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Free and Added Sugar Consumption and Adherence to Guidelines: The UK National Diet and Nutrition Survey (2014/15-2015/16).

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Amoutzopoulos, Birdem  ORCID logo
Steer, Toni 
Roberts, Caireen 
Collins, David 
Page, Polly 


Monitoring dietary intake of sugars in the population's diet has great importance in evaluating the efficiency of national sugar reduction programmes. The study objective was to provide a comprehensive assessment of dietary sources of added and free sugars to assess adherence to public health recommendations in the UK population and to consider the impact of different sugar definitions on monitoring. The terms "added sugar" and "free sugar" are different sugar definitions which include different sugar components and may result in different sugar intakes depending on the definition. Dietary intake of added sugars, free sugars and seven individual sugar components (sugar from table sugar; other sugars; honey; fruit juice; fruit puree; dried fruit; and stewed fruit) of 2138 males and females (1.5-64 years) from the National Diet and Nutrition Survey (NDNS) 2014-2016, collected using a 4 day estimated food diary, were studied. Added and free sugar intake accounted for 7% to 13% of total energy intake respectively. Major sources of free sugar intake were "cereals and cereal products", "non-alcoholic beverages", and "sugars, preserves, confectionery". Differences between added and free sugar intake were significantly large, and thus use of free sugar versus added sugar definitions need careful consideration for standardised monitoring of sugar intake in relation to public health.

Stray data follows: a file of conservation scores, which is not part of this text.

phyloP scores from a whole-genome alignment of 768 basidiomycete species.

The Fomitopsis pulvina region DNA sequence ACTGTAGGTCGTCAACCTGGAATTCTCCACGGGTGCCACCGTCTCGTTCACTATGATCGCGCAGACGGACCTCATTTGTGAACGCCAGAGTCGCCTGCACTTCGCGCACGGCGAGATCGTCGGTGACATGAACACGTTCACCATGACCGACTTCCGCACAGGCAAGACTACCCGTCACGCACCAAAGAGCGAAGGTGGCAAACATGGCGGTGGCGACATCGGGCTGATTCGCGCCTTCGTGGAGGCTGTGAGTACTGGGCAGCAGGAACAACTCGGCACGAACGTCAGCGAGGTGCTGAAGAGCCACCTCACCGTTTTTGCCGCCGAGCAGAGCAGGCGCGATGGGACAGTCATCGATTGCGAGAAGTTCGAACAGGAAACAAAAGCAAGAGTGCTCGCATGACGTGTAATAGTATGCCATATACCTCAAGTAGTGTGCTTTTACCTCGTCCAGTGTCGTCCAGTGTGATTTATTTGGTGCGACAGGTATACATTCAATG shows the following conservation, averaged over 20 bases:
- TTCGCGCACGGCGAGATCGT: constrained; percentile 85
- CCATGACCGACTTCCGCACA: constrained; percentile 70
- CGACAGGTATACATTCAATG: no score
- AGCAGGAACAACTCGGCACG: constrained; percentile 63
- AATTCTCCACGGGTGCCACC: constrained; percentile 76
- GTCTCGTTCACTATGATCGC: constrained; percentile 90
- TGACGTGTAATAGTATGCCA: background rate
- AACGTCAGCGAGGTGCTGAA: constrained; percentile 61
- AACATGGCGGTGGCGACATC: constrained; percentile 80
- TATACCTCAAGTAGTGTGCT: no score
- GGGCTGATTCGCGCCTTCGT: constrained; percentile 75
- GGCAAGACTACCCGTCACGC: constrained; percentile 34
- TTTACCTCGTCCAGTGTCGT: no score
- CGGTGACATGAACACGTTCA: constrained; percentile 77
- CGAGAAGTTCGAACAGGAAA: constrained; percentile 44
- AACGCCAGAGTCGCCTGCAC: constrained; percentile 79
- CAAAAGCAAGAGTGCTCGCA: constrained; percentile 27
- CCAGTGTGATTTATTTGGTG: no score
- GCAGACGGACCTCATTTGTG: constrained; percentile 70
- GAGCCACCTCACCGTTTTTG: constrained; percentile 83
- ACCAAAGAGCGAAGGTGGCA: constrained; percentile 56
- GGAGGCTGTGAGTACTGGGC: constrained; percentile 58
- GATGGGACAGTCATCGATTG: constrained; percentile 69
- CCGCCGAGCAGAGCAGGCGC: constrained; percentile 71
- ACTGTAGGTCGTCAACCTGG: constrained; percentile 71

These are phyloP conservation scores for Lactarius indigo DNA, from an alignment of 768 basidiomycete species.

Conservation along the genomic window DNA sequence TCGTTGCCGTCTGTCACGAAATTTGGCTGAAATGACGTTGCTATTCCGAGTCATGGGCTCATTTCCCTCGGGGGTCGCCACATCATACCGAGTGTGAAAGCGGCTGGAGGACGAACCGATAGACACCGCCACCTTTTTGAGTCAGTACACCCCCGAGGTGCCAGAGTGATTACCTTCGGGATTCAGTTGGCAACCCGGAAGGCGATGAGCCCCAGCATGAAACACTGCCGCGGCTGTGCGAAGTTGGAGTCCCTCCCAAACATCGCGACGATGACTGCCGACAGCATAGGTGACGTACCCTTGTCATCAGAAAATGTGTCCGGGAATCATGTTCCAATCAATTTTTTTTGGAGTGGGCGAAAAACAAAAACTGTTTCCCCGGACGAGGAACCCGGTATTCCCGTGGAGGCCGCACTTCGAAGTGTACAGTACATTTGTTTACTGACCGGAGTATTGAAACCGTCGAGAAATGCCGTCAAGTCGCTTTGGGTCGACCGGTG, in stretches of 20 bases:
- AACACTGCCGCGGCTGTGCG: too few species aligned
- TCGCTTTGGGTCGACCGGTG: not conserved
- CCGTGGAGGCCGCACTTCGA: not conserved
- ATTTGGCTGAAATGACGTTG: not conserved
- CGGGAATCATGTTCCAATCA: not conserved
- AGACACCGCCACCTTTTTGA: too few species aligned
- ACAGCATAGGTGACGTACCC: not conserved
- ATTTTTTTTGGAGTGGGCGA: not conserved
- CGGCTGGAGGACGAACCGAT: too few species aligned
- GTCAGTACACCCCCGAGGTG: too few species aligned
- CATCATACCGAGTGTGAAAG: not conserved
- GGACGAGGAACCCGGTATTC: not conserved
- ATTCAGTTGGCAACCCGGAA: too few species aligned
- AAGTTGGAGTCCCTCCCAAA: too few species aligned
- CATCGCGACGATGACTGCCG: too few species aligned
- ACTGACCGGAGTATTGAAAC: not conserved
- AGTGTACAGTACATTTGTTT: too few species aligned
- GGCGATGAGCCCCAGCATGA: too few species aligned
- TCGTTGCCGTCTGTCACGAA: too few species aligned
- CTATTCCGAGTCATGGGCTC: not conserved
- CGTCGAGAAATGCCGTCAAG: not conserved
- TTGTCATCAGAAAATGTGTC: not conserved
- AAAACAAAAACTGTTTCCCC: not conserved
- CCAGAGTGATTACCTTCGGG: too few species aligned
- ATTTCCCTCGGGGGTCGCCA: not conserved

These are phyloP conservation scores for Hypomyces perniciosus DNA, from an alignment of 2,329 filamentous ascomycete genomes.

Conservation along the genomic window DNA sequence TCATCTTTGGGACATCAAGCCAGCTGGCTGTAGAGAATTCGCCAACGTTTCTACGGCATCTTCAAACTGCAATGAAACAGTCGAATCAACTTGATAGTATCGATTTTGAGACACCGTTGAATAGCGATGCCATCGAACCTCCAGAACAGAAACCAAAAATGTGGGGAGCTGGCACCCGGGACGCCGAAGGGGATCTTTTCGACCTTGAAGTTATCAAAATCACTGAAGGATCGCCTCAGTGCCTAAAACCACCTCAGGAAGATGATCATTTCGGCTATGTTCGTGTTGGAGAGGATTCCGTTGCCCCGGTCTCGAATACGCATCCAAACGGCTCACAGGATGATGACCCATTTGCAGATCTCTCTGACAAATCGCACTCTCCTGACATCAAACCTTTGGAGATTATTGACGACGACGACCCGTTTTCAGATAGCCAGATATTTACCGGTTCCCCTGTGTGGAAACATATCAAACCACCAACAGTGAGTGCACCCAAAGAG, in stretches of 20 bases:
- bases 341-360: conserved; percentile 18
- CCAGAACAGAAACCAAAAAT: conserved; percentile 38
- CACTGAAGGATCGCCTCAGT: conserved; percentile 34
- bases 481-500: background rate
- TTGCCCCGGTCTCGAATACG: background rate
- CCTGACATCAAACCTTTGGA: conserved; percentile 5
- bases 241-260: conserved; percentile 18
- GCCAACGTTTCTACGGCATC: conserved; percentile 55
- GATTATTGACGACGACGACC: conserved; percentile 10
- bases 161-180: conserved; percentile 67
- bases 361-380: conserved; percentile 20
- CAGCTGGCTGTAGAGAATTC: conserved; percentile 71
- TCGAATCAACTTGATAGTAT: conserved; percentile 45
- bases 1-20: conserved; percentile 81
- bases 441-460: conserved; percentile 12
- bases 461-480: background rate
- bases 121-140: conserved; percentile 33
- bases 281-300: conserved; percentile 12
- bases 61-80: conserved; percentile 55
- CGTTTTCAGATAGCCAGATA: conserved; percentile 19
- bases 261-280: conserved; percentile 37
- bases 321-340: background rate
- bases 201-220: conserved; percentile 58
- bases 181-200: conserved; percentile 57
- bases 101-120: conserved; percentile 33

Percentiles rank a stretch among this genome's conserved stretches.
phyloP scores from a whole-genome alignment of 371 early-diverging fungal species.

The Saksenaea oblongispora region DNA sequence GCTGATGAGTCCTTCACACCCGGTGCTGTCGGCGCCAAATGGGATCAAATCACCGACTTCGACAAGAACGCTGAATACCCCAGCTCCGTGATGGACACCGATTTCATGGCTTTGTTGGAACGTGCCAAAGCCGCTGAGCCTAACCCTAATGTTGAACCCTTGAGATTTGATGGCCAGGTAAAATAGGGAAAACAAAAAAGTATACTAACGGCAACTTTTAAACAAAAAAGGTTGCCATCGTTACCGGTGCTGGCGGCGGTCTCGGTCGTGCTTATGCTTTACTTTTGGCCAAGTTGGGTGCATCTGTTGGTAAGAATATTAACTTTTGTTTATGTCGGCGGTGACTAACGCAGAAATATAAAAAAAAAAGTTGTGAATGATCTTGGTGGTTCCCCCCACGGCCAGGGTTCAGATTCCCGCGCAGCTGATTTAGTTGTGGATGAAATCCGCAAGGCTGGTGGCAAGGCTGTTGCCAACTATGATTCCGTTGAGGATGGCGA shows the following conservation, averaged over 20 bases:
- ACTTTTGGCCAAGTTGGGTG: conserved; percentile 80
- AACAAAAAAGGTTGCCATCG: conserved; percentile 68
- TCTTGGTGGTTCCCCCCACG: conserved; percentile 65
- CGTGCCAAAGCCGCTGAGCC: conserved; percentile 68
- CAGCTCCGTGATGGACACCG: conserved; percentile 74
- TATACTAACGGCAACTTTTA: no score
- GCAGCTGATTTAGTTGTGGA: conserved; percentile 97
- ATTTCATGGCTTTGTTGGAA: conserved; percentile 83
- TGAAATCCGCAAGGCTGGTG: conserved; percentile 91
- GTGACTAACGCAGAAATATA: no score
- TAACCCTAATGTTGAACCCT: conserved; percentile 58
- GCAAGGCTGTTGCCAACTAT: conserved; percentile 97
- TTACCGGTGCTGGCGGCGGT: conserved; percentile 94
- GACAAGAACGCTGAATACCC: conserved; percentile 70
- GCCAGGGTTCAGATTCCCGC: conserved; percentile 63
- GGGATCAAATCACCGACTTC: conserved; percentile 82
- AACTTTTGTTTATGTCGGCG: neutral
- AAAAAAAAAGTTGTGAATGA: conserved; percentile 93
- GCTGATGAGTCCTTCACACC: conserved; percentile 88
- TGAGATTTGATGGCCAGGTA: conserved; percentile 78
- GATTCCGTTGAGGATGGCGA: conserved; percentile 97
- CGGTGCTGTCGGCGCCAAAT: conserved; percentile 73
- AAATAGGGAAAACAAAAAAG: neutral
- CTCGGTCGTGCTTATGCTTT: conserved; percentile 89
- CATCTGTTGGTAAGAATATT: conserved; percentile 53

UK National Diet and Nutrition Survey, added sugars, adults, children, dietary recommendations, free sugars, nutrition survey, public health, sugars, teenagers, Adolescent, Adult, Beverages, Candy, Child, Child, Preschool, Diet, Dietary Sugars, Energy Intake, Feeding Behavior, Female, Fruit, Health Behavior, Honey, Humans, Male, Middle Aged, Nutrition Policy, Nutrition Surveys, United Kingdom, Young Adult

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Cambridge University Hospitals NHS Foundation Trust (CUH) (146281)